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“Social Insecurity?” Keep Social Security’s Role in Your Retirement in Context - Motley Fool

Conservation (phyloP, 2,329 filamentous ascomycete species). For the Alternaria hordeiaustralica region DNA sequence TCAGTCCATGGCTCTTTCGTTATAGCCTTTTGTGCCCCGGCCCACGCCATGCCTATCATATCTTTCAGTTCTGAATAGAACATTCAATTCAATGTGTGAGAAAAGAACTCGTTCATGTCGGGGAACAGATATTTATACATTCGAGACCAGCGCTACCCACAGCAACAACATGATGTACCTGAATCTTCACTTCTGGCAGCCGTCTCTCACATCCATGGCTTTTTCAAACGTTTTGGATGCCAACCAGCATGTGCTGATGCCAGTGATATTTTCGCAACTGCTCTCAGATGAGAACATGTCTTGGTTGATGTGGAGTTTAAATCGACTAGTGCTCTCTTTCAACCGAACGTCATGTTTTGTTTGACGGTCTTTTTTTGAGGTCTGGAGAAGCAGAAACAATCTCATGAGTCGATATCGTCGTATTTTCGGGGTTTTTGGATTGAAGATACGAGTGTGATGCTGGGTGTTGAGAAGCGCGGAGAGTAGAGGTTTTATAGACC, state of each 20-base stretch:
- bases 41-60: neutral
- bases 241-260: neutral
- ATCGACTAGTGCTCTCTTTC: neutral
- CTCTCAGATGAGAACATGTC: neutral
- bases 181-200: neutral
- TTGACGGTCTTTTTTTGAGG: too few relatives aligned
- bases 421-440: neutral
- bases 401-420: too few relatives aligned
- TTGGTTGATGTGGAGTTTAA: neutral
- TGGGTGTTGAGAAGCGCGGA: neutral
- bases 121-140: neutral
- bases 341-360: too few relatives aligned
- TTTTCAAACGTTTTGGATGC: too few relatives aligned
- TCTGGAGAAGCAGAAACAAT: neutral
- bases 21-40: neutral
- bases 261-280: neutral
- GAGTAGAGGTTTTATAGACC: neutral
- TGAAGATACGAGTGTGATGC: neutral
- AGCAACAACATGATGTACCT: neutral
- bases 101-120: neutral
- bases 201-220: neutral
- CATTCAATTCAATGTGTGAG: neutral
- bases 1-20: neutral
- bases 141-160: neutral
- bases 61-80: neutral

There is a lot of publicity these days about the possibility of Social Security running into some severe financial difficulties in the not-too-distant future. Some even mistakenly believe that there’s a danger of the program defaulting and disappearing. Much of this anxiety is induced by the recent release of the annual report by Social Security’s Trustees which forecasts that the Social Security trust funds will be fully depleted in about 2035, necessitating a cut in benefits for everyone. But if fear of the program going away is the source of your angst, fear not – Social Security cannot go “belly up” and stop paying benefits. The worst that will happen if the trust funds run dry in 2035 is that an across-the-board 20+ percent cut in benefits will happen (an unlikely scenario unless Congress totally fails to reform the program). While there’s no denying that a 20+ percent cut in monthly benefits would be painful to nearly all, it also puts emphasis on how Social Security should fit into your overall retirement plan. Social Security was never meant to provide all income needed in retirement. Indeed, the program is intentionally designed to replace a maximum of about 40% of pre-retirement income, which means that future retirees should also seek other ways to fund their retirement, including savings, investments, and potentially part time work. All of this is very well articulated in this Motley Fool article by Maurie Backman. Click here to read more.

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